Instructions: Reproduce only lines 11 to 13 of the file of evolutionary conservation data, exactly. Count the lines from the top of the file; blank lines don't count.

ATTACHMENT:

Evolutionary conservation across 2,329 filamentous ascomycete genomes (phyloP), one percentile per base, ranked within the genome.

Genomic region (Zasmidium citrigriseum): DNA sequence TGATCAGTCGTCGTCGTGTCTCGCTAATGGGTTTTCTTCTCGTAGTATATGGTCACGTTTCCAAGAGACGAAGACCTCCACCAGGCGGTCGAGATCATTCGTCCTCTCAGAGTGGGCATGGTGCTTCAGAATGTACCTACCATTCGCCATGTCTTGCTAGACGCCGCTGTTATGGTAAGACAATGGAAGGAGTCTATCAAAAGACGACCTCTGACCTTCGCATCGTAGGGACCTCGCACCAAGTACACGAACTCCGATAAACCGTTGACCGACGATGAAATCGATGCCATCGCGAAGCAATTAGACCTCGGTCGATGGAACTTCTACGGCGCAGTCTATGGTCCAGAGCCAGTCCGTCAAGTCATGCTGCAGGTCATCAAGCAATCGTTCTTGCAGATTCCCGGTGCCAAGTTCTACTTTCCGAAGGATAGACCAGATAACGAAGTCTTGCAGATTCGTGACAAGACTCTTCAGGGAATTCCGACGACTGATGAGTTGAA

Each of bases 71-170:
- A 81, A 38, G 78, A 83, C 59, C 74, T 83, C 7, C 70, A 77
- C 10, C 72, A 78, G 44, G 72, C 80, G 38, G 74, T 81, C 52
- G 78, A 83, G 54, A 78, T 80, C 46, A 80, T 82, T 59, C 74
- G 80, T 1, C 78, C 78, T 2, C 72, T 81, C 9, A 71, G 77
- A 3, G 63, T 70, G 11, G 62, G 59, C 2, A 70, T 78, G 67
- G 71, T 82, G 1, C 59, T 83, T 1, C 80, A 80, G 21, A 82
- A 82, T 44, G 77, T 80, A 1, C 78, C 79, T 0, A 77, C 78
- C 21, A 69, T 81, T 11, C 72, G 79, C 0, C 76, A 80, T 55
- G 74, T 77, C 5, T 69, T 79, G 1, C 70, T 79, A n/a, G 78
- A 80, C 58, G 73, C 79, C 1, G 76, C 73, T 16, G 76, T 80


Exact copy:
- C 21, A 69, T 81, T 11, C 72, G 79, C 0, C 76, A 80, T 55
- G 74, T 77, C 5, T 69, T 79, G 1, C 70, T 79, A n/a, G 78
- A 80, C 58, G 73, C 79, C 1, G 76, C 73, T 16, G 76, T 80